Freshwater Fishing

Alaskan Sheefish or “Iconnu”

Sheefish or iconnu from Yukon River

Yukon River Fish Buffet
from top, broad whitefish, sheefish, coho salmon, chum salmon, and humpback whitefish. Photo credit: S.Zuray/2011 USFWS Alaska Fish Photo Contest

The Sheefish is a species of fish sometimes found on the end of your line while fishing in Alaska. Called “Iconnu” by the native Alaskans, this large fish is a member of the Whitefish family.


Sheefish are a mostly freshwater fish found in the rivers of central Alaska’s Northwest and Yukon Management areas although they may occasionally be found in the marshy salt-water bays where the rivers dump into the ocean. The largest concentration of sheefish is found in the Kobuk and Selawik River drainages. The sheefish from these drainages are also much, much bigger than those found in Alaska’s interior drainages with fish there commonly caught in the 30 to 40+lb. range while sheefish in the Yukon and other drainages being around one half that size.


By description, sheefish are a silvery color with occasional blueish,  greenish or purplish hue to them.  They have extremely large scales. The scales on a large sheefish will be the size of a nickel in diameter. One of their defining characteristics is their large mouth which opens to the same diameter as their body. Sheefish are fish eaters and are said to eat anything that will fit in their mouths. They have extremely small teeth giving the inside of their mouth the feel of coarse sandpaper. They eat their prey by sucking it in.


As with other members of the whitefish family, sheefish have a very white flesh that gets even whiter with cooking. It is even preferred over halibut by some anglers in its texture and flavor. The native Alaskan populations have depended on the Iconnu to provide needed nourishment for their villages for hundreds of years. The sheefish starts running in the spring as soon as or even before the river ice breaks up, long before the salmon begin to make their way to upstream thus providing an early and welcomed protein source to the Eskimo villages. The sheefish will travel up to 1000 miles upstream to their head-water spawning grounds.


Sheefish prefer the bottom of the rivers and can be caught either through jigging on the bottom from a boat, or from casting a weighted line from the shore. When river fishing for sheefish, usually the deeper the hole, the better your luck will be for a big fish although occasionally one is caught near the surface on a fly. Sheefish are attracted to bright colors and to shiny things so take that into account with your lures. Because of the way that they suck their food in, they will generally be hooked very deep. Due to their large size, the sheefish provide an excellent fight.


Sheefish are also caught through the ice in winter or early spring by drilling a hole in the ice and jigging on the bottom.


The current bag limits are 10 fish of any size per day but be sure to check the current regulations before you go.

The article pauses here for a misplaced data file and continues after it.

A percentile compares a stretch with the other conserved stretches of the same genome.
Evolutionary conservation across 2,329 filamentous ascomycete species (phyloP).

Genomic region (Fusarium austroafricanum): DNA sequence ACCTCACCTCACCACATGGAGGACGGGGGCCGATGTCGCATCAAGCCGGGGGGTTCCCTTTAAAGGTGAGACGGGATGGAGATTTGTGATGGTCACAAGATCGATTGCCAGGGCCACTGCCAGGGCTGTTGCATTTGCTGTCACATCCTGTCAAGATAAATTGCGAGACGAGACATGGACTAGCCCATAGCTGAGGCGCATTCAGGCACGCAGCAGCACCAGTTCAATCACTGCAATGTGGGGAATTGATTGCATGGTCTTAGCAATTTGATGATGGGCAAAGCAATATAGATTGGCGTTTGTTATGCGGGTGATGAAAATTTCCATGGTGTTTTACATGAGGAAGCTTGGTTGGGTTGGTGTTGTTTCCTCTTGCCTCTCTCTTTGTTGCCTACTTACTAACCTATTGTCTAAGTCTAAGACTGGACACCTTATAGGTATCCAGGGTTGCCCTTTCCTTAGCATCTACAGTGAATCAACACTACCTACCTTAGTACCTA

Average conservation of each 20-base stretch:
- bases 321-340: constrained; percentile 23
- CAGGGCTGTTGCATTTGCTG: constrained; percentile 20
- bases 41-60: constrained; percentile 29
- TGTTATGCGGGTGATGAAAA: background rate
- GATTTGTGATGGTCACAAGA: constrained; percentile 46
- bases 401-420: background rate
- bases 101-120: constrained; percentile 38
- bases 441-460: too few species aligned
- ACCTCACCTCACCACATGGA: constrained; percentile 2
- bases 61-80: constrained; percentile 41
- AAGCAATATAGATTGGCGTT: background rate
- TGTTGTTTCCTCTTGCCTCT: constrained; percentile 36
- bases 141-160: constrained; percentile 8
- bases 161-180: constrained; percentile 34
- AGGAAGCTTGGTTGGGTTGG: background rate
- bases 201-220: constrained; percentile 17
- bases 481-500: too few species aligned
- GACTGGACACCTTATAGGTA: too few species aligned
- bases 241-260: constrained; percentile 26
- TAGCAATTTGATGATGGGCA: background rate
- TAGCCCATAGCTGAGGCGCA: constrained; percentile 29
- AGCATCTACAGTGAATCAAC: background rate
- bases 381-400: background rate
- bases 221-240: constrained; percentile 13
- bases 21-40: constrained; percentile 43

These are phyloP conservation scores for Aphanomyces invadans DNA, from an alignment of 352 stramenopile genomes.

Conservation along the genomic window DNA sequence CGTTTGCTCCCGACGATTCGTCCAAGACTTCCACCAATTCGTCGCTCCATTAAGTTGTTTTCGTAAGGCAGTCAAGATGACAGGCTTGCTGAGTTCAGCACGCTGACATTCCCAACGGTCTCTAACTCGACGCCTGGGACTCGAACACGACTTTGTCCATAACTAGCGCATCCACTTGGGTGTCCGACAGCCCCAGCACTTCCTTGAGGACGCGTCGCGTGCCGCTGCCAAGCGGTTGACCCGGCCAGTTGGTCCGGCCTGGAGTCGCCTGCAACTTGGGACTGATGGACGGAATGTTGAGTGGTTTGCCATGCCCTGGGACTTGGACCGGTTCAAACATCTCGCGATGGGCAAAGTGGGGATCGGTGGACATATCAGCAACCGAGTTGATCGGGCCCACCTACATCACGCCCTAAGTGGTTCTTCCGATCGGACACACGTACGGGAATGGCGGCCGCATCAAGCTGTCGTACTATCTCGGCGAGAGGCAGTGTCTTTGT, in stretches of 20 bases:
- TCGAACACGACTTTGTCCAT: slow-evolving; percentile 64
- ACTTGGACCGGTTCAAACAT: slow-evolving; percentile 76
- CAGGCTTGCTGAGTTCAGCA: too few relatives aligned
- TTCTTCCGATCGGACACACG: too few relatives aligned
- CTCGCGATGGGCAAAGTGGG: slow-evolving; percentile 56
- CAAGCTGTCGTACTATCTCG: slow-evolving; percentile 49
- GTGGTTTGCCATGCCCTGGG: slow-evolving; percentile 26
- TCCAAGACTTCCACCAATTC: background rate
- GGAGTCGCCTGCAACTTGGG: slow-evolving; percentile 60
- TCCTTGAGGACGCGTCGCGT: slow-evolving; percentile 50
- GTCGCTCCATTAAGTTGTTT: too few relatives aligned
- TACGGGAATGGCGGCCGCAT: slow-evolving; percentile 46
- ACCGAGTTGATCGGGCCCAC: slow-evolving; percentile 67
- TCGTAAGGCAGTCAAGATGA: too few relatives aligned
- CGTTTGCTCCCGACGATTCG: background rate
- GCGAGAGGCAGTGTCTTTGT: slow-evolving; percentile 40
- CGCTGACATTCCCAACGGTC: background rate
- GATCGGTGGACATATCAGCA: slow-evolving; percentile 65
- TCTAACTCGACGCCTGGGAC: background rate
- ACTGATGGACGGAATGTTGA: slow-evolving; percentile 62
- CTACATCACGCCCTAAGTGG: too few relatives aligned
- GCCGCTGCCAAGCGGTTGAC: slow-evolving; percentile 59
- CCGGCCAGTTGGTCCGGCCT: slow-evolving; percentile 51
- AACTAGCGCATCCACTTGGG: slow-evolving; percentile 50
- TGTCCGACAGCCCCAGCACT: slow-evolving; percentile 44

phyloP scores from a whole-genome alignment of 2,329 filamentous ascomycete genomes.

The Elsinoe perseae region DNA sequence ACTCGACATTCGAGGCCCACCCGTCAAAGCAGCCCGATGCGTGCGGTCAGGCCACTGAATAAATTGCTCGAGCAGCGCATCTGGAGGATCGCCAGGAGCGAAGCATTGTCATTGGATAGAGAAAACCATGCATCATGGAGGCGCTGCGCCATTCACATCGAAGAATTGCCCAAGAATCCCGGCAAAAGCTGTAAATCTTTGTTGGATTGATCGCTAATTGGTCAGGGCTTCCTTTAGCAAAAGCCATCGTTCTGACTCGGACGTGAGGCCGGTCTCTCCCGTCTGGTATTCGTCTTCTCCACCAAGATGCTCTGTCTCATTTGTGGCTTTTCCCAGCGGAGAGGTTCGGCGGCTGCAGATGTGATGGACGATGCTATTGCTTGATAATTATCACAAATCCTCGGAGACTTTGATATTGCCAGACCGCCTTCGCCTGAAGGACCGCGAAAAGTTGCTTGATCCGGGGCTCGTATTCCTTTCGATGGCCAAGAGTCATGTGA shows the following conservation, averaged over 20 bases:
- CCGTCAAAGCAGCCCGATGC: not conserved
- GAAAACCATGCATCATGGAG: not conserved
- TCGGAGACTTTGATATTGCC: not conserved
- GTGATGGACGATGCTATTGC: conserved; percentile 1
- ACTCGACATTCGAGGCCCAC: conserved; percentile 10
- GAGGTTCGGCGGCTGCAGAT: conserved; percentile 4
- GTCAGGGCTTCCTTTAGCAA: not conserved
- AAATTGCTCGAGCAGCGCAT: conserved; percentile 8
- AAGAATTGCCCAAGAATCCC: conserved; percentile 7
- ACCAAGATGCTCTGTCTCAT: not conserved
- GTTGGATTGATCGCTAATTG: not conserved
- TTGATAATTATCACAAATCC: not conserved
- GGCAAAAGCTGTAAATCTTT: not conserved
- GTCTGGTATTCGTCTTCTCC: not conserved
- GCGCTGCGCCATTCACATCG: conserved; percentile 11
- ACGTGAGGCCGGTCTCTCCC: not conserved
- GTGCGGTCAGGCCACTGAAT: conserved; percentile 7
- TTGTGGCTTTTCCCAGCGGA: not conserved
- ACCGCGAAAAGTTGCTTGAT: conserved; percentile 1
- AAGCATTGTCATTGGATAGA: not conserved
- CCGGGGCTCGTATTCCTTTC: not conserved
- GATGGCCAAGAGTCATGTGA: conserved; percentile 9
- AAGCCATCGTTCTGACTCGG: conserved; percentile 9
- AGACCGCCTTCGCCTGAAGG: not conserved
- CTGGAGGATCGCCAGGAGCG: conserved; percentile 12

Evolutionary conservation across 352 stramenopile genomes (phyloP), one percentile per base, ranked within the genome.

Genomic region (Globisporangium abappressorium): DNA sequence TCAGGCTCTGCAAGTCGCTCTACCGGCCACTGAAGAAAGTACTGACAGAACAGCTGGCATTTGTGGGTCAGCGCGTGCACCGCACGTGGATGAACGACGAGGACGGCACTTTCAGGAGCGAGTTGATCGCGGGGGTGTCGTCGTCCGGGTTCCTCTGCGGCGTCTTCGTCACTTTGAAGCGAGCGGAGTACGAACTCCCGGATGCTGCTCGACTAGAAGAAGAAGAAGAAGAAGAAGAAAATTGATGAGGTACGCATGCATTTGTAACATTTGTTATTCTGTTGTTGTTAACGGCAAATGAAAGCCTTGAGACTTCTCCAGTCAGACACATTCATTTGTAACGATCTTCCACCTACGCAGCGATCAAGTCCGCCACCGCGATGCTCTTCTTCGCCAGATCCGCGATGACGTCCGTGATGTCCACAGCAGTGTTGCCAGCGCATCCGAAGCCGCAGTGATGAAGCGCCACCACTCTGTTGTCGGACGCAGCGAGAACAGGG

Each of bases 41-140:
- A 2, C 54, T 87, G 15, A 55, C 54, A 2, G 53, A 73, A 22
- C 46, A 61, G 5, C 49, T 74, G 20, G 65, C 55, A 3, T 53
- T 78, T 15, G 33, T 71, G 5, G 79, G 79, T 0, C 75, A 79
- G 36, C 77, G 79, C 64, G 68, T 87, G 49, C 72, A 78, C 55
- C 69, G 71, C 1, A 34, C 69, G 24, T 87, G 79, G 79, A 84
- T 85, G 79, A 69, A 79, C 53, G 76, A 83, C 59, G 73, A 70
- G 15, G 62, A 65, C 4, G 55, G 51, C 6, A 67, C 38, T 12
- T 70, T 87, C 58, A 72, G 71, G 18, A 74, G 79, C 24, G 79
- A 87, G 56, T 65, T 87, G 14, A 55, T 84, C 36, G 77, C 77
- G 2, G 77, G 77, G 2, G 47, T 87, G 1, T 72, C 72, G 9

The Alaska Dept of Fish and Game has a fact sheet on sheefish that can be downloaded HERE. Why not go out and try something new next time you go fishing in Alaska?

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Be the first to comment - What do you think?  Posted by AlaskaJim - August 11, 2012 at 12:14 am

Categories: Fishing, Freshwater Fishing   Tags: , , , , ,

Fishing in the Land of the Midnight Sun

Midnight sun over the mountains in AlaskaI have written over and over about Alaska’s beauty and about her natural resources and about her bounteous fishing. Today I will mention another thing that could come as a surprise to some visitors. Alaska is sometimes called the “Land of the Midnight Sun.”

Due to Alaska’s far north location, the sun acts differently than it does for the rest of us in the US. Alaska is so far north that when the sun moves South during the winter time, it ceases to shine in Alaska for a few weeks. On the sun’s return trip north, it does the opposite. It shines all of the time. While the night time does darken some and the sun does disappear over the horizon, it never does completely get dark. As we all know, June 21 is the longest day of the year. So, for a few weeks on either side of this date, there is essentially no darkness.

This is just one more thing that could take the average newbie fisherman to Alaska by surprise but it could be a great advantage to the fisherman in Alaska on a limited time trip. It theoretically makes it possible to fish 24/7 for a few weeks during what is already some of the best fishing time of the year. 😀

I had heard the term but didn’t associate the meaning until I experienced it for the first time. When I spent my first night out in a boat in Alaska, I was pleasantly surprised that, while it got darker, it never got dark enough to hamper seeing my fishing lines or to interfere with driving the boat even at midnight and the wee hours of the morning.

To me, this is just another bonus that helps make Alaska the fishing capitol of the world.

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Be the first to comment - What do you think?  Posted by AlaskaJim - June 6, 2012 at 12:19 am

Categories: Alaskan Tourism, Bottom Fishing, Fishing, Freshwater Fishing, Halibut, Salmon   Tags: , , , , , , , , , , ,

Your Alaskan Fishing Catch

King Salmon catch in AlaskaFishing in Alaska has become a very popular destination for the modern day angler. The State of Alaska says that it has 500,000 fishermen and women visit their state every year in pursuit of Alaska’s prized river and ocean bounty. These fishermen come from all over the United States and even from all over the world. It doesn’t matter where they come from, the all have one thing on their mind… the excellent sport that comes from catching Alaska’s fish.